Individual in Society

Topics: Sociology, Marriage, Individual Pages: 3 (1102 words) Published: November 19, 2012
Comparative essay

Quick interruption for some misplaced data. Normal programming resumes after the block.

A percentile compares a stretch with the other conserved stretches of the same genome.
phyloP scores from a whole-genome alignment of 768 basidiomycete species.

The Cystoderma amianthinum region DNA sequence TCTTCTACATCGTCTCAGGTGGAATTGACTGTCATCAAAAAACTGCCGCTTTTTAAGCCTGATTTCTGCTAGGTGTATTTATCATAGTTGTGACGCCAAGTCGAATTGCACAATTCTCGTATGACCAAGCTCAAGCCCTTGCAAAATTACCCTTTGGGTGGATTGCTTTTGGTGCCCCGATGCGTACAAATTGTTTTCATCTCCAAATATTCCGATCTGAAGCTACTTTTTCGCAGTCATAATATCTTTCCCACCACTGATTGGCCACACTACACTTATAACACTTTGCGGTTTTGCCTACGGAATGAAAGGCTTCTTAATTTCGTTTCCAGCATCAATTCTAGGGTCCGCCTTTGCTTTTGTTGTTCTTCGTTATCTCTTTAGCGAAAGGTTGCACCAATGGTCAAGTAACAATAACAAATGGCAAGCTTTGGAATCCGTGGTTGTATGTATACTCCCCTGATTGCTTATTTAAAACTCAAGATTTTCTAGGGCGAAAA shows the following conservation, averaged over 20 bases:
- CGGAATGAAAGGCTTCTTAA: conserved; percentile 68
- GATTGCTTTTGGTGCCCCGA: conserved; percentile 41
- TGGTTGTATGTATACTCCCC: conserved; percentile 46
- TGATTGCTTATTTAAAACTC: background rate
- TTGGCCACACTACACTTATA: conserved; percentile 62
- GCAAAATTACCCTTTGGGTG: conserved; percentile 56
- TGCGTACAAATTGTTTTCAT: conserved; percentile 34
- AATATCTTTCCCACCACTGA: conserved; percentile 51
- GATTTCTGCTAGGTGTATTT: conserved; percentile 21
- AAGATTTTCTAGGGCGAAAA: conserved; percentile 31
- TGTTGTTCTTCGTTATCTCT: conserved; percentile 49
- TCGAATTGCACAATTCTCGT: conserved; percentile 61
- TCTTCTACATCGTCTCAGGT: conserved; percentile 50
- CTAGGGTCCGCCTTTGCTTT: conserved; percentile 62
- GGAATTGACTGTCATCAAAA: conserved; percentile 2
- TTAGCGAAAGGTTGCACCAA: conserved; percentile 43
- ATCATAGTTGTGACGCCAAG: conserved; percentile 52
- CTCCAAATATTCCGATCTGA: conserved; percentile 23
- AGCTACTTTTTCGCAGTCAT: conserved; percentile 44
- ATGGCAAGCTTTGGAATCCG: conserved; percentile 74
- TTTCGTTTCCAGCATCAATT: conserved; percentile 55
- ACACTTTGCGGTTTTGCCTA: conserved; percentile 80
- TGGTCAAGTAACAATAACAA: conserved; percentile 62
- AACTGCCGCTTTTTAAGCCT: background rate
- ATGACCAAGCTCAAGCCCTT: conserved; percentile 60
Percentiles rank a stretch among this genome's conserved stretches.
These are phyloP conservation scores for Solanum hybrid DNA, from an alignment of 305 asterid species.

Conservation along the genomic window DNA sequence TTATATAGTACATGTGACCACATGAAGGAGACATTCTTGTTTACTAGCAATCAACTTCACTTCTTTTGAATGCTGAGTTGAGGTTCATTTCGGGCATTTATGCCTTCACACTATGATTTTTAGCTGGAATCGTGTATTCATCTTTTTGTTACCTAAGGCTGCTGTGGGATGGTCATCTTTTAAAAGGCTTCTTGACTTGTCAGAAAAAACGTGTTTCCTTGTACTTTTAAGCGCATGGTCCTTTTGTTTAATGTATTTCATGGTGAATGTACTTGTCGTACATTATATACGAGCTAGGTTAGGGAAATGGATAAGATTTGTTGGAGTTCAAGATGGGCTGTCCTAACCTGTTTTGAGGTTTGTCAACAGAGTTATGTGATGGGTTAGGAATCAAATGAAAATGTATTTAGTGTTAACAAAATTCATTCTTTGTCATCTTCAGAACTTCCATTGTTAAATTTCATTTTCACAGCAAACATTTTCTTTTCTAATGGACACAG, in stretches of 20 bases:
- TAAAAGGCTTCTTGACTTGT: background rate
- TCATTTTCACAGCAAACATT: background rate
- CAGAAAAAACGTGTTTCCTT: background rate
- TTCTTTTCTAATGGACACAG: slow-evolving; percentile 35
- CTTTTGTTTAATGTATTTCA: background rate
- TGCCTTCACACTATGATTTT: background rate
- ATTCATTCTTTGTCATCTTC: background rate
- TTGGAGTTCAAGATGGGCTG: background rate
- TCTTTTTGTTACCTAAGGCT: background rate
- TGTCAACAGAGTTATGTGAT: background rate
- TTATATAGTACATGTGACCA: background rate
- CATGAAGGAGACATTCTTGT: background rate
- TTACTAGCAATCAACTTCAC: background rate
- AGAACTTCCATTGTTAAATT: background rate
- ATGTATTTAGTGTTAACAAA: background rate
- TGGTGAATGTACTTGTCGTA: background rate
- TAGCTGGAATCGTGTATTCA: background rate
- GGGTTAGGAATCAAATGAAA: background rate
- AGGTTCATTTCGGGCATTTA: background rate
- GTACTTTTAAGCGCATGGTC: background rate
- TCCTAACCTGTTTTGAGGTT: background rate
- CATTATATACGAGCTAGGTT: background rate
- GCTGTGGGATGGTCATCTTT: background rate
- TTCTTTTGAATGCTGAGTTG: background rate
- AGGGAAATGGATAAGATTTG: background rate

The elective ‘the individual in society’ explores the conflict between autonomy and the social conventions that inscribe human behaviour. All societies require conformity, and fear of rejection can allow an individual to compromise their values in order to be accepted. The social constraints of any society can only be understood within their context and both Persuasion and Muriel’s wedding explore the superficial paradigms of marriage, friendship and social class. The restrictive Georgian society in Persuasion where patriarchal institutions position women as objects of economic exchange serves to limit their individuality, whilst Muriel’s wedding offers insight into the social codes that confine the individual both emotionally and physically. When comparing both texts, the fickle nature of romance is incoherent outside of its contextual parameters. This essay also highlights the distinctive difference between the individual’s attributes compared to other characters. In Persuasion by Jane Austen emotional and physical boundaries are placed by society restricting individuals such as Anne. Superficial values including class, status, marriage and appearance are held with high importance for many characters such as for Sir Walter Elliot. This is shown through ‘vanity was the beginning and the end of Sir Walter Elliot’s character. Vanity of person and of situation’. The repetition ‘Vanity’ is used to exemplify Sir Walter’s pride and stupidity of ‘person’ meaning appearance and beauty and ‘situation’ meaning status. By her use of irony in his comment Anne gives a subtle moral judgement on Sir Walter, and all who possess his qualities of vanity and stupidity. In Muriel’s Wedding by PJ Hogans also depicts the importance of superficial values such as reputation among the characters. This is shown when Muriel’s friend Nicole uses satire “We don't want you hanging around us anymore”. The use of satire adds humour to criticize Muriel’s friend exaggerated...
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